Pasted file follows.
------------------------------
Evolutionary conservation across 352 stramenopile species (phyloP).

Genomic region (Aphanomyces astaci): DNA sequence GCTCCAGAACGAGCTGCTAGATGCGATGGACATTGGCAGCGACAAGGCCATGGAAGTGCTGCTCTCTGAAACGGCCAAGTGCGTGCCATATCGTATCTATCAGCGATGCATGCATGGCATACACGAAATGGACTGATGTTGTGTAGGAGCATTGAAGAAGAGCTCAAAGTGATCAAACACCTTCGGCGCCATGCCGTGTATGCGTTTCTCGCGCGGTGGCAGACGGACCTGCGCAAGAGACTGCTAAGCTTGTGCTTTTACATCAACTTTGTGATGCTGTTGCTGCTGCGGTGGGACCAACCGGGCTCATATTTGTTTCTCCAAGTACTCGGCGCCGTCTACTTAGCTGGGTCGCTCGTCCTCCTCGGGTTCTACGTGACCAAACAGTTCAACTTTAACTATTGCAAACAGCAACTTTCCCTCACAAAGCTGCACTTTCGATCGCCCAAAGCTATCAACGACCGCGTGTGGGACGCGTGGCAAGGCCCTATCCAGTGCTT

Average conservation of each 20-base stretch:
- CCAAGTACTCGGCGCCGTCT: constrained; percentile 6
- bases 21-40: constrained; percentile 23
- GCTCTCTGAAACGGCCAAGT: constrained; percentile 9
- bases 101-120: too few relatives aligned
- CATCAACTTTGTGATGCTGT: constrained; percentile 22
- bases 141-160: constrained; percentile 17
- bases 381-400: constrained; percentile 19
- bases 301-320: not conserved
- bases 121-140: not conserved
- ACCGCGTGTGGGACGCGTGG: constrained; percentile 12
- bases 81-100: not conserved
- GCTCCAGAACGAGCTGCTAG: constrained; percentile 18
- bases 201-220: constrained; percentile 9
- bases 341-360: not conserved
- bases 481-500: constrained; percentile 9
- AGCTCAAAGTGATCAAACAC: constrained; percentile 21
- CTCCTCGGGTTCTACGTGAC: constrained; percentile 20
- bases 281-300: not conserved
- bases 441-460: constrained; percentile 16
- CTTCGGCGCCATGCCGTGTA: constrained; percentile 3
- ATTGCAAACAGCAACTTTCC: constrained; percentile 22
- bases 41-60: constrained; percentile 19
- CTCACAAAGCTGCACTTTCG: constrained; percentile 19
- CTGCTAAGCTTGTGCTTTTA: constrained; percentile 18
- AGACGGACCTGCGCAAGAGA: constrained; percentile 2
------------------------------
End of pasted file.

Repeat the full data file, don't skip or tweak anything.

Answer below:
Evolutionary conservation across 352 stramenopile species (phyloP).

Genomic region (Aphanomyces astaci): DNA sequence GCTCCAGAACGAGCTGCTAGATGCGATGGACATTGGCAGCGACAAGGCCATGGAAGTGCTGCTCTCTGAAACGGCCAAGTGCGTGCCATATCGTATCTATCAGCGATGCATGCATGGCATACACGAAATGGACTGATGTTGTGTAGGAGCATTGAAGAAGAGCTCAAAGTGATCAAACACCTTCGGCGCCATGCCGTGTATGCGTTTCTCGCGCGGTGGCAGACGGACCTGCGCAAGAGACTGCTAAGCTTGTGCTTTTACATCAACTTTGTGATGCTGTTGCTGCTGCGGTGGGACCAACCGGGCTCATATTTGTTTCTCCAAGTACTCGGCGCCGTCTACTTAGCTGGGTCGCTCGTCCTCCTCGGGTTCTACGTGACCAAACAGTTCAACTTTAACTATTGCAAACAGCAACTTTCCCTCACAAAGCTGCACTTTCGATCGCCCAAAGCTATCAACGACCGCGTGTGGGACGCGTGGCAAGGCCCTATCCAGTGCTT

Average conservation of each 20-base stretch:
- CCAAGTACTCGGCGCCGTCT: constrained; percentile 6
- bases 21-40: constrained; percentile 23
- GCTCTCTGAAACGGCCAAGT: constrained; percentile 9
- bases 101-120: too few relatives aligned
- CATCAACTTTGTGATGCTGT: constrained; percentile 22
- bases 141-160: constrained; percentile 17
- bases 381-400: constrained; percentile 19
- bases 301-320: not conserved
- bases 121-140: not conserved
- ACCGCGTGTGGGACGCGTGG: constrained; percentile 12
- bases 81-100: not conserved
- GCTCCAGAACGAGCTGCTAG: constrained; percentile 18
- bases 201-220: constrained; percentile 9
- bases 341-360: not conserved
- bases 481-500: constrained; percentile 9
- AGCTCAAAGTGATCAAACAC: constrained; percentile 21
- CTCCTCGGGTTCTACGTGAC: constrained; percentile 20
- bases 281-300: not conserved
- bases 441-460: constrained; percentile 16
- CTTCGGCGCCATGCCGTGTA: constrained; percentile 3
- ATTGCAAACAGCAACTTTCC: constrained; percentile 22
- bases 41-60: constrained; percentile 19
- CTCACAAAGCTGCACTTTCG: constrained; percentile 19
- CTGCTAAGCTTGTGCTTTTA: constrained; percentile 18
- AGACGGACCTGCGCAAGAGA: constrained; percentile 2